Brief summary of venue

Drakensberg hiking ranges from short day walks to long, hard multi-night trips over the escarpment. The scenery is spectacular, with beautiful flowers in summer or snow and ice on the escarpment in winter.

Permit/ permission info

Entry and permit is through one of the KwaZulu Natal Parks Gates.

Approximate travelling time from Johannesburg

4 to 6 hours.

Parking information

Parking is usually at the KZN Parks reception areas and is reasonably safe. Cost is included in the over-night hiking fee, currently R50 per night.

Info on walk in

The difficulty and length depends on the hike chosen.


Caves are sometimes used where convenient, but tents must be taken otherwise.

Availability of water for drinking

Most water is suitable for drinking and is plentiful most of the time, but can be scarce on top in winter and at any time on long ridges or north-facing slopes.

Climbing route guide

‘Drakensberg Walks’ by David Bristow (Struik) lists 120 graded walks in the Berg, but you are free to select your own route if you wish. A detailed 1:50 000 map is a must.

Climbing information

Child friendly

This depends on the child, the grade of the hike and the leader.



Camp fires


Other attractions

In addition to spectacular scenery and an abundance of plant and animal life, rock art can also be seen on some hikes.


The local population can be light-fingered in some areas and there is a lot of cross-border foot and donkey traffic in others. Most travellers will be friendly and will simply ask for a sweet. When camping at night try to camp away from popular passes. Bring all your gear inside the tent and especially guard your boots. Try to go in parties of four or more. It is essential to be properly equipped as rain and snow is possible at any time of the year and winter weather can be extreme.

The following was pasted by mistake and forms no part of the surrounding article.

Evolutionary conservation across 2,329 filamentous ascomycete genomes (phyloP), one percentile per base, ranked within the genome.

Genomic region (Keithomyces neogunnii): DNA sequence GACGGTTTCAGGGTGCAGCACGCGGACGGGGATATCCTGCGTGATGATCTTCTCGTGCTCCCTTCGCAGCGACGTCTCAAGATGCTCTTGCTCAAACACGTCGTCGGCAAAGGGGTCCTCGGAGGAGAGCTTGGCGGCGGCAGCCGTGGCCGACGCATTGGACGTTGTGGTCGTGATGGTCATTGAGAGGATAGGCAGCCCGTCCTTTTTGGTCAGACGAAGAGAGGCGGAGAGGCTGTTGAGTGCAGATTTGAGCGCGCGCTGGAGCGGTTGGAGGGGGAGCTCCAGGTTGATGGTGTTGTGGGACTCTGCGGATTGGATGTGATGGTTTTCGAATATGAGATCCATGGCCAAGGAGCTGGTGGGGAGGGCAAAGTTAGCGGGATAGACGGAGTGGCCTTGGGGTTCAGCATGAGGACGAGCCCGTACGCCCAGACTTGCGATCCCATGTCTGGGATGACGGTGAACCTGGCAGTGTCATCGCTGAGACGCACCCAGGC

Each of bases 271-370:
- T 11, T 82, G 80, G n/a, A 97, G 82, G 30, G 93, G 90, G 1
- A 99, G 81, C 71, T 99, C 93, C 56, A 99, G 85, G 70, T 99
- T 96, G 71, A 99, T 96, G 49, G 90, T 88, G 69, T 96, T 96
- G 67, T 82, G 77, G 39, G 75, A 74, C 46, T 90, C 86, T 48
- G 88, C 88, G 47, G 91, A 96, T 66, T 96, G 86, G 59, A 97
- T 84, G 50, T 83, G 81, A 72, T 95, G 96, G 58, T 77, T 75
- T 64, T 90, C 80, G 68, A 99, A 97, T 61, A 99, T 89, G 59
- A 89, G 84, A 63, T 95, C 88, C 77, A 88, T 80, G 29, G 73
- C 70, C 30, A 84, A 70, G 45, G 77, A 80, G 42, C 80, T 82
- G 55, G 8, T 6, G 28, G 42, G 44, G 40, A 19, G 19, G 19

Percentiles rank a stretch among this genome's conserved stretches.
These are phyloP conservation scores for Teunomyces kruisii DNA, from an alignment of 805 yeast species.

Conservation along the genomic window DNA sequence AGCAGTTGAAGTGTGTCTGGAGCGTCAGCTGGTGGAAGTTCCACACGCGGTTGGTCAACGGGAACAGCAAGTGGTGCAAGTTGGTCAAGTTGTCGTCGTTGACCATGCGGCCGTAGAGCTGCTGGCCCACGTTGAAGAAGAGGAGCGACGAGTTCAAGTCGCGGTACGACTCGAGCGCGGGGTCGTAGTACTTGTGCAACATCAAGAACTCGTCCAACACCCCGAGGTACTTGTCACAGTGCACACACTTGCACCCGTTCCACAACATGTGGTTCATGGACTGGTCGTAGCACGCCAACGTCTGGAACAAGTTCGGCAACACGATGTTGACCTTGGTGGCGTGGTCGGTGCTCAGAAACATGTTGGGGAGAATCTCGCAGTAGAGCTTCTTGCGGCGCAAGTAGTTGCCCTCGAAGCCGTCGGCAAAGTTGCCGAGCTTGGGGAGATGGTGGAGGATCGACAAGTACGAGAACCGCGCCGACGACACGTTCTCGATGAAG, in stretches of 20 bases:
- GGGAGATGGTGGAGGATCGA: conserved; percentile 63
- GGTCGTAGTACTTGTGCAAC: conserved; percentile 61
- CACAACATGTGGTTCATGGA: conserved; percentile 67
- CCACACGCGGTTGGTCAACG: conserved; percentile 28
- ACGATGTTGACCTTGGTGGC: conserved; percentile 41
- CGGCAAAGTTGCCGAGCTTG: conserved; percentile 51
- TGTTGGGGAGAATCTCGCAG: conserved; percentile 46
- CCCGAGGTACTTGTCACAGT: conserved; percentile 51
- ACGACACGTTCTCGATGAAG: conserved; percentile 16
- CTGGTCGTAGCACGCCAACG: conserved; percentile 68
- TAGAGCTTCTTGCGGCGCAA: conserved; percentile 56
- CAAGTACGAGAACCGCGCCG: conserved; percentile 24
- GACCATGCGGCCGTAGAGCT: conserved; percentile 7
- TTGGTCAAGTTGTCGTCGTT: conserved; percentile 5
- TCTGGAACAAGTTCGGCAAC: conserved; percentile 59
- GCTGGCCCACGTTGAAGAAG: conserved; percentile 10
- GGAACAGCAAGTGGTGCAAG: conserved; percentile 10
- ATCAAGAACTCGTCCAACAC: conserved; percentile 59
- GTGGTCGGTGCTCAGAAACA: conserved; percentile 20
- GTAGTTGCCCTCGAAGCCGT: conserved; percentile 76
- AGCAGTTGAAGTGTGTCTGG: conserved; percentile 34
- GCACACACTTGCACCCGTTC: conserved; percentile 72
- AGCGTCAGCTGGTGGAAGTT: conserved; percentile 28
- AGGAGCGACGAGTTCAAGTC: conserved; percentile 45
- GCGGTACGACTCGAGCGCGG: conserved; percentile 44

Ask around the Club to find someone who has done the route before, if you feel you need more advice. Make booking through the KwaZulu Natal Parks: The KZN section of the MCSA has info on hiking in the Berg, see


Mountaineering (climbing and hiking) is de facto an activity which carries certain inherent risks. Neither the MCSA, nor any of its members or representatives accept responsibility for any deaths, injury or illness sustained or suffered by any person or for any theft, loss or damage to any property that result from participation in MCSA activities, no matter in what manner caused and whether allegedly due to negligence or not.